Election Day Robocall: Attorney General Files Suit for $168 Million Penalty Claimby Contributing Writer(s) November 19, 2010
An Election Day robocall sent to Democratic voters in the state of Maryland telling them to “relax” and that the election was over—an apparent attempt to get them to stay home and not vote—has been traced back to Universal Elections, a company hired by Republican Robert Ehrlich’s gubernatorial campaign.
Julius Henson, owner of Universal Elections, took responsibility for the calls.
“Universal Elections made the call and it was my decision to make the call,” Henson said. “It’s really nonsensical that [the complaint about the call] is coming from the people who won by 14 points and were leading by 14 points for more than a week.”
The call was placed through the Pennsylvania-based company robodial.org. That company said the call was placed through an account maintained by Rhonda Russell, an employee for Universal Elections.
“I’m calling to let everyone know that Governor O’Malley and President Obama have been successful,” the woman’s voice on the call said. “Our goals have been met. The polls were correct and we took it [the governor’s office] back. We’re ok. Relax, everything is fine. The only thing left is to watch on TV tonight. Congratulations and thank you.”
Word of the call spread as the polls closed on Election Night, outraging many of the state’s prominent Democrats, who saw it as an attempt to curtail late Democratic support and give Republicans an edge. Among those Democrats who denounced the call was Prince George’s County, Md. Executive-elect Rushern Baker.
“I am shocked by the news of a robocall targeting residents of Prince George’s County intended to dissuade voting earlier this evening,” Baker said in an election-night statement. “This isn’t dirty politics, it’s un-American. I hope those behind this call are investigated and exposed for their attempt to suppress everyone’s right to cast a ballot.”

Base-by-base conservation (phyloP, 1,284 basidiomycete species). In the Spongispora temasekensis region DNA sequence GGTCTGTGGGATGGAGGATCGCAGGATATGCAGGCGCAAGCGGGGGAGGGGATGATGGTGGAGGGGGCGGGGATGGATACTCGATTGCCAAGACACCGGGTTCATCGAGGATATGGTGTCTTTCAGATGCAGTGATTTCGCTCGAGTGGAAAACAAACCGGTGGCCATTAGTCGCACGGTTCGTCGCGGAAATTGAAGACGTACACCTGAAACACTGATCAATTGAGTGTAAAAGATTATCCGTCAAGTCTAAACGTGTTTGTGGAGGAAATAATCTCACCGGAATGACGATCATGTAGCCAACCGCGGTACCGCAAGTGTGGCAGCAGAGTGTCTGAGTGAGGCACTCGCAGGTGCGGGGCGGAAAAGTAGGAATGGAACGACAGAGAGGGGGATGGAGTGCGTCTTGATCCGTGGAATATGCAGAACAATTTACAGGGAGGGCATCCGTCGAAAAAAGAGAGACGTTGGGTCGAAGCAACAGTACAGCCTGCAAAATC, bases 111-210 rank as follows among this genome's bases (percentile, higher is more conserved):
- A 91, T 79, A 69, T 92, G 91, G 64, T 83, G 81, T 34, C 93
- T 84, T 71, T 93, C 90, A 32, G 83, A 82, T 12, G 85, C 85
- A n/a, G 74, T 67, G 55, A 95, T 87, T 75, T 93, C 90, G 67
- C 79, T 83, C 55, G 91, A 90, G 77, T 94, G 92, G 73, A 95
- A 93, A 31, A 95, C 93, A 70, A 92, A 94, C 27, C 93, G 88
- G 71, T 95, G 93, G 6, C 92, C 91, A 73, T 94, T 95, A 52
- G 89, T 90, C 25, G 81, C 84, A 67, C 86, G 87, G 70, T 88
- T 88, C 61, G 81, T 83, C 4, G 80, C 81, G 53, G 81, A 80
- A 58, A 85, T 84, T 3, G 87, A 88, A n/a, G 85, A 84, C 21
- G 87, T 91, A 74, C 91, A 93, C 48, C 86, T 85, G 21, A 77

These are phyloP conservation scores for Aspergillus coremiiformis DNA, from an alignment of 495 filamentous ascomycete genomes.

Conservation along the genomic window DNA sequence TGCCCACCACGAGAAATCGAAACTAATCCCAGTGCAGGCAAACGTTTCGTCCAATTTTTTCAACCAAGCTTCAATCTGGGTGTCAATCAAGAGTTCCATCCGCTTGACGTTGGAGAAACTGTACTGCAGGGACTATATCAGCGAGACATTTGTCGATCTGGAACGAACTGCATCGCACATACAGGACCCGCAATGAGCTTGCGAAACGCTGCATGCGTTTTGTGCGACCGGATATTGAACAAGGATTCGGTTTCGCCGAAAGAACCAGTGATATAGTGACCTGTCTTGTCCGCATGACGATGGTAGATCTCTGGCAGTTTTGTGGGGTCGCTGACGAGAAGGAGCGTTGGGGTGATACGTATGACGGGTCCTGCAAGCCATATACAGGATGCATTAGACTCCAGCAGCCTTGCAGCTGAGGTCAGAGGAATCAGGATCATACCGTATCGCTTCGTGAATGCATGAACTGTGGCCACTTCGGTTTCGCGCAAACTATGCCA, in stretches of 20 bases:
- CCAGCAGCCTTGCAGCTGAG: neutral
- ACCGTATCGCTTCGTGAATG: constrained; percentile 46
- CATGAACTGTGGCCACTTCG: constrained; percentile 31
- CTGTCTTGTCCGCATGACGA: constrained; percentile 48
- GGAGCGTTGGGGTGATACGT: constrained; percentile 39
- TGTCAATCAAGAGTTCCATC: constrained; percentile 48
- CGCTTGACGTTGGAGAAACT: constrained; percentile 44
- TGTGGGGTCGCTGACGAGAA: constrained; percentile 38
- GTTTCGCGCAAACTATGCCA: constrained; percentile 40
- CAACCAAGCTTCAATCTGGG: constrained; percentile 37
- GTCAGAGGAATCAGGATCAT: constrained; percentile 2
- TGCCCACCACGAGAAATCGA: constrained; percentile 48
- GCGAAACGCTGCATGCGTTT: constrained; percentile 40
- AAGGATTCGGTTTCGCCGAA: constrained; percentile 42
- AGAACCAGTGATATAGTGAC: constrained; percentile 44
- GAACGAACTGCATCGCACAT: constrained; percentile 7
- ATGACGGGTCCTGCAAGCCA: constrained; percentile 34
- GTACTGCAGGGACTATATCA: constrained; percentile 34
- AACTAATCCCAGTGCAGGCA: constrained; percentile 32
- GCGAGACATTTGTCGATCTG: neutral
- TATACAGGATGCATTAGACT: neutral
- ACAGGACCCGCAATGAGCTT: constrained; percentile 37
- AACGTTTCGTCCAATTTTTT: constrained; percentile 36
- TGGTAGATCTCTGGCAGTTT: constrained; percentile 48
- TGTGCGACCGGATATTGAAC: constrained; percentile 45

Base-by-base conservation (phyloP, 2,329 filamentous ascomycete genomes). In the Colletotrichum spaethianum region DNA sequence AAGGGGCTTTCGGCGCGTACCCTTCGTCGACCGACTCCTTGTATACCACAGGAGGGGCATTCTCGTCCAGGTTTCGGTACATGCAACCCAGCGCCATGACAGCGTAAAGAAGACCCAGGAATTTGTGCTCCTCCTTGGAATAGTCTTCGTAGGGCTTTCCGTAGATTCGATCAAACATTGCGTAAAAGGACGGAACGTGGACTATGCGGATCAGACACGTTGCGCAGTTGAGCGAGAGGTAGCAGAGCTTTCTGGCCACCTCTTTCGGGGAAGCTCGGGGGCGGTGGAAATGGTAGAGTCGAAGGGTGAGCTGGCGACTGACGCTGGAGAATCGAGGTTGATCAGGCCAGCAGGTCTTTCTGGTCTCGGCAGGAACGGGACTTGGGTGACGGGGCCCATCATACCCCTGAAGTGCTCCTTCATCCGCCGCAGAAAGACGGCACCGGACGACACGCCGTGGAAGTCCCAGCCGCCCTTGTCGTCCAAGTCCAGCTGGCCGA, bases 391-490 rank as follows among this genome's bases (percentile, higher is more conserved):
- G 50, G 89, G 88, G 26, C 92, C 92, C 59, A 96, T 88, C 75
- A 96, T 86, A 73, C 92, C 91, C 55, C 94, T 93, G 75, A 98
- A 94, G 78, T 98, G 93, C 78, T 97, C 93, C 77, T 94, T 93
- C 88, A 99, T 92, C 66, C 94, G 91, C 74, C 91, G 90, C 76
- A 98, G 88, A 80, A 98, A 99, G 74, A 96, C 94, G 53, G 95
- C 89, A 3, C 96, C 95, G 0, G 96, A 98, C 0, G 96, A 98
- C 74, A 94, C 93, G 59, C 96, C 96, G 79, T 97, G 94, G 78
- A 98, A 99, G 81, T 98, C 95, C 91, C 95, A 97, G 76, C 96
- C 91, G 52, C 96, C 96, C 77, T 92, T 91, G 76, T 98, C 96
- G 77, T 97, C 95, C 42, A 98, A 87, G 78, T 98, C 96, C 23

Baltimore Mayor Stephanie Rawlings-Blake was quick to denounce the calls in a statement released last week. “I was deeply troubled to hear this misleading robocall targeting Baltimore City residents urging them to relax and stay home as if the election was over and the polls have been closed,” Rawlings-Blake said. “Sadly, this [is the] kind of gutter politics that we have come to expect from Bob Ehrlich and the Republican Party.”
Henson said that the call did not explicitly urge Democrats who hadn’t voted yet to stay home.
“The call was counterintuitive,” he said. “We felt that the people who’d already gone and voted were voting for the opposition and the people who had not voted, and because they hadn’t voted, were mostly likely not going to vote for the incumbent. We were trying to get them [Republicans] to go to the polls and vote.”
“It never said ‘don’t vote’ or anything like that,” Henson continued. “It was an attempt to get to voters who were not going to vote and it was a lot of them because they didn’t like their choice – the incumbent.”
Andy Barth, spokesman for the Ehrlich campaign, did not comment on the issue. Henson did not comment regarding his connection to the Ehrlich campaign.
Raquel Guillory, a spokeswoman for the attorney general’s office, confirmed that an investigation into the call is underway.
“It is deeply troubling that an operative working for Bob Ehrlich’s campaign was responsible for this shameful and illegal attempt to deceive Maryland voters,” Maryland Democratic Party Chair Susan Turnbull said in a statement. “We hope the Ehrlich campaign will fully disclose their role in this unfortunate episode and cooperate fully with any ongoing investigations in the matter. The right to vote is precious in a democracy and anyone who attempts to deny that right to citizens should be prosecuted to the full extent of the law.”